Blue Line

Keeping community in community policing

You would expect to find Peterborough Drug Strategy (PDS) coordinator Kerri Kightley's office in one of the charming old brick buildings that line the streets of the city's historic downtown. Or perhaps in the health unit, or maybe the hospital.

Instead, she is located smack dab inside the Peterborough Lakefield Community Police Service (PLCPS) station. More specifically, right in the criminal investigations unit.

Her office location has nothing to do with who is footing the bill – the strategy, comprised of numerous community partners, is funded through a variety of sources including grants.

April 15, 2013  By Lauren Gilchrist

You would expect to find Peterborough Drug Strategy (PDS) coordinator Kerri Kightley’s office in one of the charming old brick buildings that line the streets of the city’s historic downtown. Or perhaps in the health unit, or maybe the hospital.

Instead, she is located smack dab inside the Peterborough Lakefield Community Police Service (PLCPS) station. More specifically, right in the criminal investigations unit.

Her office location has nothing to do with who is footing the bill – the strategy, comprised of numerous community partners, is funded through a variety of sources including grants.

To put it simply, her office is located there because she was invited into the station.

“It’s the only place in Ontario that it’s happening,” says Kightley.

“It’s a fairly big deal to invite a community member in and put them in a detective office and say “go for it, what do you need?” she explains.

She notes that other Ontario police services are contributing to strategies and initiatives to tackle the growing issue of substance use but only PLCPS valued the project so highly that it opened its doors to her.

“People call me all the time and say “What are you doing? How did you get your police partners to engage?”

Her reply? “I didn’t do anything,” she explains. “They volunteered.”

For Kightley, her office is much more than a place to work each day. Instead, it represents the service’s commitment to working alongside community partners to identify, analyze and come up with solutions and strategies to common problems. It represents the breaking down of barriers and silos amongst agencies.

It gets at the heart of community based policing.

{‘Pure’ community policing}

PLCPS Chief Murray Rodd describes community policing as a concept of operation that brings to life Sir Robert Peel’s principle that “The police are the public and the public are the police.”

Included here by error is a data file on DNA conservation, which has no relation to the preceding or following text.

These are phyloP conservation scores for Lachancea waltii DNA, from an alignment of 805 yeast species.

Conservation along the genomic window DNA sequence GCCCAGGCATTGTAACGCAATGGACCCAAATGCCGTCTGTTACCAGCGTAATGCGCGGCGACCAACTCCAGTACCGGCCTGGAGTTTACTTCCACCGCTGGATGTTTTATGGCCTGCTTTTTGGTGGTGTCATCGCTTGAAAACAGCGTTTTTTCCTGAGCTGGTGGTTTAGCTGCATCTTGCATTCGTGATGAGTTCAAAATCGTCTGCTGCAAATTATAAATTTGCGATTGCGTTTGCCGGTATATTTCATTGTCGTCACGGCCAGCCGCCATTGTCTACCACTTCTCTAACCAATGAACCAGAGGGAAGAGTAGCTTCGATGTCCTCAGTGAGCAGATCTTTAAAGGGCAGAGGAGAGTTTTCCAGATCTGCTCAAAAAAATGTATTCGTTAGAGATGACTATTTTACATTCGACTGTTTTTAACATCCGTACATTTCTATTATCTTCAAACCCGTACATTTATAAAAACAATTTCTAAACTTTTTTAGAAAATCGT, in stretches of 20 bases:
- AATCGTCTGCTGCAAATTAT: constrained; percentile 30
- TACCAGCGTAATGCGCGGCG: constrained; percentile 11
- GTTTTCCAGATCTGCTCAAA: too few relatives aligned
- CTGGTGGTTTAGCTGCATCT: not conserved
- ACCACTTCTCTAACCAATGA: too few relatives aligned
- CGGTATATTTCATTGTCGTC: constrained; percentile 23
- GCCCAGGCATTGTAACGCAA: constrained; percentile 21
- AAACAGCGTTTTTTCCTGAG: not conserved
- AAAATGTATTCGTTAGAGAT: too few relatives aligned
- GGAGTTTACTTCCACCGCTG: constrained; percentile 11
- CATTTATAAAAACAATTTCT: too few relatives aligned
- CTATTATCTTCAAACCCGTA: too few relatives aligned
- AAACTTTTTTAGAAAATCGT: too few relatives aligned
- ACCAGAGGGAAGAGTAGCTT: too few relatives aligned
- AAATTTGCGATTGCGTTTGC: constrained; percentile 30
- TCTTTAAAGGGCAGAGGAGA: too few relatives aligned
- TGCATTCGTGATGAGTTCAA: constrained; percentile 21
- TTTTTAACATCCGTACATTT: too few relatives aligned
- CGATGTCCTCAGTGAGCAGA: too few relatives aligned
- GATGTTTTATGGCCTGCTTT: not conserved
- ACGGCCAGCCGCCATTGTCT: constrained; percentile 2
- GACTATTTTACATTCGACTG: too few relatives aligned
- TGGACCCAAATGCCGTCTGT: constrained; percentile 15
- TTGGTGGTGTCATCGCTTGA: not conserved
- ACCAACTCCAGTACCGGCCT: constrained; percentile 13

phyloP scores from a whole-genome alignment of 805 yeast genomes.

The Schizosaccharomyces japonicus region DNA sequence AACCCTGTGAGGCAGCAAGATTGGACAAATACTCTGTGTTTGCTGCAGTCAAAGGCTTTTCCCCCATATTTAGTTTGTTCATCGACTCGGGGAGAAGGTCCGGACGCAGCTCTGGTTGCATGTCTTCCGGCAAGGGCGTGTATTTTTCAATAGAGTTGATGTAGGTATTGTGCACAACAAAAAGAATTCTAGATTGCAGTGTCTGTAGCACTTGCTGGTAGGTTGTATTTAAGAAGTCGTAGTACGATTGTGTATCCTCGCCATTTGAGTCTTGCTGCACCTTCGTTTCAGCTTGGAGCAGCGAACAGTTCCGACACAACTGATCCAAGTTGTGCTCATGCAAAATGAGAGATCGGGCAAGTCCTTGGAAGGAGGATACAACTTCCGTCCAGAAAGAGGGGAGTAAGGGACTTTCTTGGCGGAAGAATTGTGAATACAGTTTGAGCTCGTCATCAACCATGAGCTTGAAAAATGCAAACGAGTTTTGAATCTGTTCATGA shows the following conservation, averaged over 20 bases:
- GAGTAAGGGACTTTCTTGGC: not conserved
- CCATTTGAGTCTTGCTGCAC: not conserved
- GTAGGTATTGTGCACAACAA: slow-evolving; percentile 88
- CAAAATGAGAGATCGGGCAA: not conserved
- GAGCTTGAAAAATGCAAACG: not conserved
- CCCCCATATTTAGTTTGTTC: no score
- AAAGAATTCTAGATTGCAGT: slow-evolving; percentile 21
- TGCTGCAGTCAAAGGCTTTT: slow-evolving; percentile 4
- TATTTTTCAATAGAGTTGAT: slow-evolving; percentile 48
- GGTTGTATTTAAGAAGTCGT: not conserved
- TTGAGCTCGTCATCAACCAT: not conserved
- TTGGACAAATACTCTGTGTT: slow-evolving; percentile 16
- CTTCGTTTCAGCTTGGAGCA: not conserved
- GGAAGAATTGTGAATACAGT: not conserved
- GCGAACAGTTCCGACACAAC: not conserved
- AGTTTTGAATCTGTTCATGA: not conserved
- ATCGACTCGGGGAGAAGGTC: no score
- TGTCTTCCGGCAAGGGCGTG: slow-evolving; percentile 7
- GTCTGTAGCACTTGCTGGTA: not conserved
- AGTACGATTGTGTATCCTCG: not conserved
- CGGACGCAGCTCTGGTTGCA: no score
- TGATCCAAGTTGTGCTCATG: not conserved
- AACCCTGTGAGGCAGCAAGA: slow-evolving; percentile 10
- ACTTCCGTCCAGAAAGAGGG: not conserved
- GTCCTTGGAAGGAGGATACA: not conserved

Then Insp. Gordon Dawson implemented the strategy in 1978. Faced with a 16.9 per cent increase in reported crime from the previous year, there was a need to re-direct the focus to better serving the community.

Borrowing from American and British experiments in community policing, one of the first successful Canadian community policing programs was designed. Based on the “generalist” concept, where an officer provides almost all police services to the public, the Peterborough “Preventive Policing Program” was targeted at the service acting in a preventive and proactive rather than reactive role.

“Organization-wide every member was considered a front-line crime prevention officer and problem solver. That concept has remained as a cornerstone of our generalist constable concept to this day,” Rodd explains.

The launch was such a success that calls for service year over year were driven down for the next decade, a trend PLCPS is still experiencing more than three decades later.

“We have been able to contain calls for service. Despite the number of challenges we are facing around drugs and violence, we have very effectively addressed a number of categories of crime,” Rodd explains.

Inspections and audits done in the ’80s and ’90s found the service was practicing the purest form of community based policing in Ontario.

“That was a badge of honour,” Rodd says. “The service really took that to heart and we have attempted to hang onto that accolade and perpetuate it.”

He says that the 2010 Ontario’s Mobilization and Engagement Model of Community Policing is something PLCPS has been following for decades.

He notes the model provides a fresh approach to formalizing, in a very intuitive model, the degree to which police and the community need to engage with one another and defines whose turn it is to lead and whose to follow.

“I think even sometimes front line officers don’t realize how connected they are to community based policing because here, it is part of people’s mentality about how they do their job,” adds S/Sgt. Lynne Buehler.

Team policing advisor Sgt. Todd Blewett describes community based policing as “police in partnership with the community involved in problem solving…

“Instead of just taking a call for service they have an opportunity to be involved in something bigger then just a call for service. They can be leaders tackling significant problems,” he explains.

{All about partnerships}

PLCPS members belong to 101 organizations, providing community leadership on and off duty.

“We are at the tables where the conversations are happening around not just matters of crime but matters of social development, issues of drug culture, youth issues, issues of functioning families, education, opportunity and inclusion. We are there,” says Rodd.

Blewett notes the partnerships with the PDS and the Canadian Mental Health Association’s local Integrated Outreach Program are both excellent examples of community based policing. The partnerships allow the service to use the expertise of outside agencies to improve and better service the community.